It’s a perfect paradox.Sometimes to find yourself, you have to completely lose yourself: strip yourself bare of home comforts, temporarily sever emotional ties and stare your demons in the eye.
Only when you hit rock bottom with an almighty thump can you honestly assess your strengths and frailties, and gain a deeper appreciation for the people who are important to you.
In 1994, 26-year-old Cheryl Strayed decided to come to terms with the death of her mother by embarking on a gruelling 1,100-mile solo trek along the Pacific Crest Trail, passing through California, Oregon, and Washington.
She was ill-prepared for her odyssey, weighed down by a cumbersome backpack overstuffed with useless items including the wrong gas canister for her cooking stove.
Alone in this unforgiving wilderness, Cheryl initially relied on the kindness of strangers to survive, but gradually nurtured her survival instincts to overcome her fears and the perilous terrain.
She subsequently penned the moving memoir Wild: From Lost To Found On The Pacific Crest Trail, which British novelist Nick Hornby (High Fidelity, About A Boy) has adapted beautifully and elegantly for the big screen.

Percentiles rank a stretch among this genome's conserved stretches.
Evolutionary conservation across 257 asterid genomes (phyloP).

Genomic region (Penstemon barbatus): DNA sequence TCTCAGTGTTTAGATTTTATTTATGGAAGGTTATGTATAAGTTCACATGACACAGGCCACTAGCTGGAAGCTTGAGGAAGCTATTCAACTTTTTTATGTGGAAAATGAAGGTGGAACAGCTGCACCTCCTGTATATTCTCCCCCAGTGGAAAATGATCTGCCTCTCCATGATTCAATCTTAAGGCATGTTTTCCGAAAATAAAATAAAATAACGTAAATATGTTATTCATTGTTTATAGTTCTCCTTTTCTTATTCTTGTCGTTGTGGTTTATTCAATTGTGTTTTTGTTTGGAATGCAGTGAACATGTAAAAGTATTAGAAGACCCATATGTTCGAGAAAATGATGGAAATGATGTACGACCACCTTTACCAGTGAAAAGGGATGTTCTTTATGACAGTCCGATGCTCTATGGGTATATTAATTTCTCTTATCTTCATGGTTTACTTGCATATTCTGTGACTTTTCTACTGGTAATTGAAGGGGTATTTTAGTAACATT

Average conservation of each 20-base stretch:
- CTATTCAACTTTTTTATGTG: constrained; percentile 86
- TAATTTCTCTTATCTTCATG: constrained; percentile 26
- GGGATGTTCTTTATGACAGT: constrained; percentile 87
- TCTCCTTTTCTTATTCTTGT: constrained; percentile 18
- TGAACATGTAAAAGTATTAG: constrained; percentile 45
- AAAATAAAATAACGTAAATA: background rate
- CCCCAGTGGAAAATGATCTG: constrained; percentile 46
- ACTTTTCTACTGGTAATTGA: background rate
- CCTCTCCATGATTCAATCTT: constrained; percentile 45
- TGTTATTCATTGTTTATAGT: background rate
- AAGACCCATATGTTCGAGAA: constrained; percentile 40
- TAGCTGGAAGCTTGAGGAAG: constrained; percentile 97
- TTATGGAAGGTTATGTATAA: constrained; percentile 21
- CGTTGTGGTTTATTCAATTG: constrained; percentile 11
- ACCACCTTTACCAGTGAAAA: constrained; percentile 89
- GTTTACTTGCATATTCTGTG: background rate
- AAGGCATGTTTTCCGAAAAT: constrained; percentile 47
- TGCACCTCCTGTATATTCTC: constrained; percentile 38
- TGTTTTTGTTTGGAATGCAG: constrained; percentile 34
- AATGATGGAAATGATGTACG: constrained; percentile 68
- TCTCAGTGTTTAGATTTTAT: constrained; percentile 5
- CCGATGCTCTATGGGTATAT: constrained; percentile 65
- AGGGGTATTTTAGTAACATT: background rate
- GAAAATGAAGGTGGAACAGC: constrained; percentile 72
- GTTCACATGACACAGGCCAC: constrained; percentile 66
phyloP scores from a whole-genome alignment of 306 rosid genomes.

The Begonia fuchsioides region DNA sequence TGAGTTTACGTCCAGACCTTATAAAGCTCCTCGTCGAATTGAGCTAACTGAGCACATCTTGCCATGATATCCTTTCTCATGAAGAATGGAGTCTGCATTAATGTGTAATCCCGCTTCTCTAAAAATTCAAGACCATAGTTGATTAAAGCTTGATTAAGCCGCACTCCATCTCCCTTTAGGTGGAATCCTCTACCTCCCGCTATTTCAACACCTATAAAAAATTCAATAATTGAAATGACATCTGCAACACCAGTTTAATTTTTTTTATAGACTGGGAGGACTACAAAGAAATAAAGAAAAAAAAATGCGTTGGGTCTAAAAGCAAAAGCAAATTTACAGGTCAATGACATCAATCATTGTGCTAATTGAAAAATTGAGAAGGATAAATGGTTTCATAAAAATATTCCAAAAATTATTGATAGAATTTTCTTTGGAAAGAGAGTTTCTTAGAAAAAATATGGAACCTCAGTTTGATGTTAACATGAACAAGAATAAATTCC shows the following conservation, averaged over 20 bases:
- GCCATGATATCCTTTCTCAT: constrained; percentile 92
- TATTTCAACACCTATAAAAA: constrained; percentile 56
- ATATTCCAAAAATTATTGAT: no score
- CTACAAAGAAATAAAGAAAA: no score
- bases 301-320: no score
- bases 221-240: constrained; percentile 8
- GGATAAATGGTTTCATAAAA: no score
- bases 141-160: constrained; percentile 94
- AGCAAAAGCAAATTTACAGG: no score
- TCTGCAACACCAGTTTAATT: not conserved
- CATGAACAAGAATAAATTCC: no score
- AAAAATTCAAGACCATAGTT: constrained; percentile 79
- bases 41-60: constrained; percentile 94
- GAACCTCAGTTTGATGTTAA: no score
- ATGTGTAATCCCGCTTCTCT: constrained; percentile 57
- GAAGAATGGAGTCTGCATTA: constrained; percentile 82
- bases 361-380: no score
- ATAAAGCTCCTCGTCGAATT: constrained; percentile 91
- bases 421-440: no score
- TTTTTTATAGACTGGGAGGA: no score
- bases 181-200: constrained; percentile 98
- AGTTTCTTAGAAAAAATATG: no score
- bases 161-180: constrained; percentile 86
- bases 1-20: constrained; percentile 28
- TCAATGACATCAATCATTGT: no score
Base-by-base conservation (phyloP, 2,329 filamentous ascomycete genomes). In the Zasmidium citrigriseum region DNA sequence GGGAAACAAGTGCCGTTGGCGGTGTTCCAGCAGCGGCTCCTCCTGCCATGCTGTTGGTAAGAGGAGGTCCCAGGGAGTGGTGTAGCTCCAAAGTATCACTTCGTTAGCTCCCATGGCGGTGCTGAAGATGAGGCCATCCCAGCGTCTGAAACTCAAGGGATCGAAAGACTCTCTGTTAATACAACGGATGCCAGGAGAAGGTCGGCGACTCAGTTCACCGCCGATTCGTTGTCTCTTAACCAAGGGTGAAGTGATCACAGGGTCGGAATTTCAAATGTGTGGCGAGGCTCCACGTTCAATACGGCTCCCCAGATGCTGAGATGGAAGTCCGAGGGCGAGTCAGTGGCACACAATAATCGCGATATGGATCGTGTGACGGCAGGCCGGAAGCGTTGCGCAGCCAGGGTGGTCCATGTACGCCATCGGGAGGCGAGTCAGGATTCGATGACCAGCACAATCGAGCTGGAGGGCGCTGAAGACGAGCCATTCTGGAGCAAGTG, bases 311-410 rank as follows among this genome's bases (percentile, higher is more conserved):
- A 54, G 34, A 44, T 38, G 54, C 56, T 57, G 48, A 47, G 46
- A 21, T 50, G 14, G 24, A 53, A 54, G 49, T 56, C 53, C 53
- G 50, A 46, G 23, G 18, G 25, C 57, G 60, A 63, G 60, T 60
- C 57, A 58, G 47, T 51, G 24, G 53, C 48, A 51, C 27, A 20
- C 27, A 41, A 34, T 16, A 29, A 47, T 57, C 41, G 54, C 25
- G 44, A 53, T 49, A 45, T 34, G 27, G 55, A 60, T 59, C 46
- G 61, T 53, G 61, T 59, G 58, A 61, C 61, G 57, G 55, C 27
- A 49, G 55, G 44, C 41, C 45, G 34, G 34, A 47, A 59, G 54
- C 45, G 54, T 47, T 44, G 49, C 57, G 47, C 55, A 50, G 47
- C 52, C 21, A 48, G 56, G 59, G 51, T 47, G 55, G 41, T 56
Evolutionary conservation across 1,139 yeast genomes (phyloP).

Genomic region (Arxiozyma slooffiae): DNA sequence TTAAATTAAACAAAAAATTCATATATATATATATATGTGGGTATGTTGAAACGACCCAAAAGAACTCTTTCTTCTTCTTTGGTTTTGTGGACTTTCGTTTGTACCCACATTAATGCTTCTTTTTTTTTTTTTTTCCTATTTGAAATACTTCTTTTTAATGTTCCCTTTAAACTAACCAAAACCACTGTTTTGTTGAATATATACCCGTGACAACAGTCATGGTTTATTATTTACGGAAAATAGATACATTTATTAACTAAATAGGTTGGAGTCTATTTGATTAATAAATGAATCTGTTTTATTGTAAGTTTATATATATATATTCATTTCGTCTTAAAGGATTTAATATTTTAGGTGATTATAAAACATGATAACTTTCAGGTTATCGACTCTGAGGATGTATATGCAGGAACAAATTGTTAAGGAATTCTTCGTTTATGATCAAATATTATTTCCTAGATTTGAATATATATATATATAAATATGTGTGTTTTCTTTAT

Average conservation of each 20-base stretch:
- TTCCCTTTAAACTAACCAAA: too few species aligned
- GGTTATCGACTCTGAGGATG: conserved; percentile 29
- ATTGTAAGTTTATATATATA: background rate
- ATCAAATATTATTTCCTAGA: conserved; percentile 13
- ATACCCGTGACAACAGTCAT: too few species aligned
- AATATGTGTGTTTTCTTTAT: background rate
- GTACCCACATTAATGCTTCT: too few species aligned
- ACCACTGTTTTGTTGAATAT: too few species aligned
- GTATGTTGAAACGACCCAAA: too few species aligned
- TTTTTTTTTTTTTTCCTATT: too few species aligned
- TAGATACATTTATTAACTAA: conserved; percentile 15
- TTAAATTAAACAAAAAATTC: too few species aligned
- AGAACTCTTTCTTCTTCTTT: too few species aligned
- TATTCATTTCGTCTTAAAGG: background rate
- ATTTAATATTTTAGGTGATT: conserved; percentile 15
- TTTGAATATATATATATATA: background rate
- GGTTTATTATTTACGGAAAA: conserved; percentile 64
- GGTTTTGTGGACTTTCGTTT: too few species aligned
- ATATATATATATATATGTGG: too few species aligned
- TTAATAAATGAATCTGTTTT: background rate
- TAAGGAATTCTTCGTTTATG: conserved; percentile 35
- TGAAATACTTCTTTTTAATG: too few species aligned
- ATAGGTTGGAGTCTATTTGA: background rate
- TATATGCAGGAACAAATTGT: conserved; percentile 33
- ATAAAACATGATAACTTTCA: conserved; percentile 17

Jean-Marc Vallee’s film opens with Cheryl (Reese Witherspoon) at a critical and painful juncture of her trek.
Standing on a ridge above a breathtaking northern Californian vista, she removes one of her hiking boots and a bloodied sock then tears off a loose toenail.
The jolt of pain sparks a miasma of flashbacks to Cheryl’s past and her bond with her mother Bobbi (Laura Dern), who is diagnosed with lung cancer and dies when Cheryl is 22.
There are scenes of domestic intimacy and tension with her ex-husband Paul (Thomas Sadoski), and her best friend Aimee (Gaby Hoffmann), who sends food parcels for Cheryl to collect along the route.
Her exhausting journey is punctuated by nightmarish memories of Cheryl’s descent into sex- and alcohol-fuelled oblivion - a futile effort to salve the pain of Bobbi’s death, which sounds the death knell for her marriage.
“I’m going to walk myself back to the woman my mother thought I was,” Cheryl resolves.
Anchored by a tour-de-force performance from Witherspoon that is a shoo-in for Oscar consideration, Wild is an emotionally uplifting drama that celebrates the endurance of the human spirit and the restorative power of a mother’s love.
Vallee, who helmed yesteryear’s Oscar winner The Dallas Buyers Club, directs with flair, juxtaposing the picturesque splendour of Cheryl’s surroundings with the internal darkness that nudges her to the brink of self-destruction.
The fragmented timeline doesn’t impact greatly on dramatic momentum and Hornby sketches some powerful scenes of threat and self-reflection including a moving encounter on the trail with a woman and her grandson that finally opens Cheryl’s floodgates and loosens ours too.